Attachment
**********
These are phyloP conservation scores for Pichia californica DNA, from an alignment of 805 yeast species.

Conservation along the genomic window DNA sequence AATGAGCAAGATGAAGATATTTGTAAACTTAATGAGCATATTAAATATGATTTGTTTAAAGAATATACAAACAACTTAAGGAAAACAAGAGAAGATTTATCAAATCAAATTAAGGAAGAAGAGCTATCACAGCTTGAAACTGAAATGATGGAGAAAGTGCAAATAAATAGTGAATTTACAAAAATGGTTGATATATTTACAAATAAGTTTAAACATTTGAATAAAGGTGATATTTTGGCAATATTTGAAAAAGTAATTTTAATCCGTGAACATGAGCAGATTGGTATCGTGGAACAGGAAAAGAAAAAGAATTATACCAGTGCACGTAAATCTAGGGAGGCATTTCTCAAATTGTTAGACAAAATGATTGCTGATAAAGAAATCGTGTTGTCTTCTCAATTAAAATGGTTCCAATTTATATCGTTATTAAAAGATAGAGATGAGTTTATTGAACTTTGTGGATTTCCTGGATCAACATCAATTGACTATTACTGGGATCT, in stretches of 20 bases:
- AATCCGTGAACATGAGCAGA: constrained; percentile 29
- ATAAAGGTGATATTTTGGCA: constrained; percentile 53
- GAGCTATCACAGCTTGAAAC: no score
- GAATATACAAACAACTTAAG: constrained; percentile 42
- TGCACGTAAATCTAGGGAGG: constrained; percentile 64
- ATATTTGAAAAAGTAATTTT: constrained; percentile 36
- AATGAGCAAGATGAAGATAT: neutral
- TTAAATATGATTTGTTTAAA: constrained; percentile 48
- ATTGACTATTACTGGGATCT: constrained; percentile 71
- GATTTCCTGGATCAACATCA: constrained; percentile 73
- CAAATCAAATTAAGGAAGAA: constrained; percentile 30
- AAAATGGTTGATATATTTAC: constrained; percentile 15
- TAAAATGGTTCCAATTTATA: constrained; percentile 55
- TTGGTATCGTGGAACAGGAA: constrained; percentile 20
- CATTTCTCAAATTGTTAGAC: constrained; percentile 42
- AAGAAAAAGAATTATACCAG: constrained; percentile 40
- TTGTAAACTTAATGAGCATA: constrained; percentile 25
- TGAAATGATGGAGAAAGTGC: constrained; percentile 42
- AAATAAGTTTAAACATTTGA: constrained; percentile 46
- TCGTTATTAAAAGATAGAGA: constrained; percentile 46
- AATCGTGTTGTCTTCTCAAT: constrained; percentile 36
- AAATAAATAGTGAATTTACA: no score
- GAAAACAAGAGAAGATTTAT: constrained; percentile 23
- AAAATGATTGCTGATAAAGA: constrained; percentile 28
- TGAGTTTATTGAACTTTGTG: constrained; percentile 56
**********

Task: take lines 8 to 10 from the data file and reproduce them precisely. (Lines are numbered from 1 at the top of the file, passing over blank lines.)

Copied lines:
- ATATTTGAAAAAGTAATTTT: constrained; percentile 36
- AATGAGCAAGATGAAGATAT: neutral
- TTAAATATGATTTGTTTAAA: constrained; percentile 48